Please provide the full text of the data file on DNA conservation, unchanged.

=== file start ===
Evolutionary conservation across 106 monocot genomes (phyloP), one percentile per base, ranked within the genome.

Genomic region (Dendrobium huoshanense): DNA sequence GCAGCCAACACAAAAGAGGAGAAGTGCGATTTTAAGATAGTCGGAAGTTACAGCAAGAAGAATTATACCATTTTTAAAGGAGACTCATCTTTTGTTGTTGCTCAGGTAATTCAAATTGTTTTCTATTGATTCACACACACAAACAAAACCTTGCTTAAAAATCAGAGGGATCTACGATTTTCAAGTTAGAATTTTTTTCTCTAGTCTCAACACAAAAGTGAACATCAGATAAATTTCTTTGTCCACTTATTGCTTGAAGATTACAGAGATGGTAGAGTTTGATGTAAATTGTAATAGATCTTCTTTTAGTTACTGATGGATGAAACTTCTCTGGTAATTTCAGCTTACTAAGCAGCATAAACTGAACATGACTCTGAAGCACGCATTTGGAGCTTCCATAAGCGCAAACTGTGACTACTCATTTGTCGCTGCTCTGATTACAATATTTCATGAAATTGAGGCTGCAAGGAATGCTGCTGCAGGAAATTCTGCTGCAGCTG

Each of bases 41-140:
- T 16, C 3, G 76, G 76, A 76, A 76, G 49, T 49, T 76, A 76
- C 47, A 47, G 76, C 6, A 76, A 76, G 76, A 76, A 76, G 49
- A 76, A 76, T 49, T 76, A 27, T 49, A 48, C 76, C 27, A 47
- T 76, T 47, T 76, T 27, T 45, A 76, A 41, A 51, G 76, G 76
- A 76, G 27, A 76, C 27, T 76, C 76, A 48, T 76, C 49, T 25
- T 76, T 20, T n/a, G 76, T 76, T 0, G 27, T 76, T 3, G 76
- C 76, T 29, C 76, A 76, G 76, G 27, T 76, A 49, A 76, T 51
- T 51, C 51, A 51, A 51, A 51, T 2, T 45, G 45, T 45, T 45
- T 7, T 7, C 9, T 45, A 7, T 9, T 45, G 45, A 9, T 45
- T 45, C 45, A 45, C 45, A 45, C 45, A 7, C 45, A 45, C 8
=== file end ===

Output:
Evolutionary conservation across 106 monocot genomes (phyloP), one percentile per base, ranked within the genome.

Genomic region (Dendrobium huoshanense): DNA sequence GCAGCCAACACAAAAGAGGAGAAGTGCGATTTTAAGATAGTCGGAAGTTACAGCAAGAAGAATTATACCATTTTTAAAGGAGACTCATCTTTTGTTGTTGCTCAGGTAATTCAAATTGTTTTCTATTGATTCACACACACAAACAAAACCTTGCTTAAAAATCAGAGGGATCTACGATTTTCAAGTTAGAATTTTTTTCTCTAGTCTCAACACAAAAGTGAACATCAGATAAATTTCTTTGTCCACTTATTGCTTGAAGATTACAGAGATGGTAGAGTTTGATGTAAATTGTAATAGATCTTCTTTTAGTTACTGATGGATGAAACTTCTCTGGTAATTTCAGCTTACTAAGCAGCATAAACTGAACATGACTCTGAAGCACGCATTTGGAGCTTCCATAAGCGCAAACTGTGACTACTCATTTGTCGCTGCTCTGATTACAATATTTCATGAAATTGAGGCTGCAAGGAATGCTGCTGCAGGAAATTCTGCTGCAGCTG

Each of bases 41-140:
- T 16, C 3, G 76, G 76, A 76, A 76, G 49, T 49, T 76, A 76
- C 47, A 47, G 76, C 6, A 76, A 76, G 76, A 76, A 76, G 49
- A 76, A 76, T 49, T 76, A 27, T 49, A 48, C 76, C 27, A 47
- T 76, T 47, T 76, T 27, T 45, A 76, A 41, A 51, G 76, G 76
- A 76, G 27, A 76, C 27, T 76, C 76, A 48, T 76, C 49, T 25
- T 76, T 20, T n/a, G 76, T 76, T 0, G 27, T 76, T 3, G 76
- C 76, T 29, C 76, A 76, G 76, G 27, T 76, A 49, A 76, T 51
- T 51, C 51, A 51, A 51, A 51, T 2, T 45, G 45, T 45, T 45
- T 7, T 7, C 9, T 45, A 7, T 9, T 45, G 45, A 9, T 45
- T 45, C 45, A 45, C 45, A 45, C 45, A 7, C 45, A 45, C 8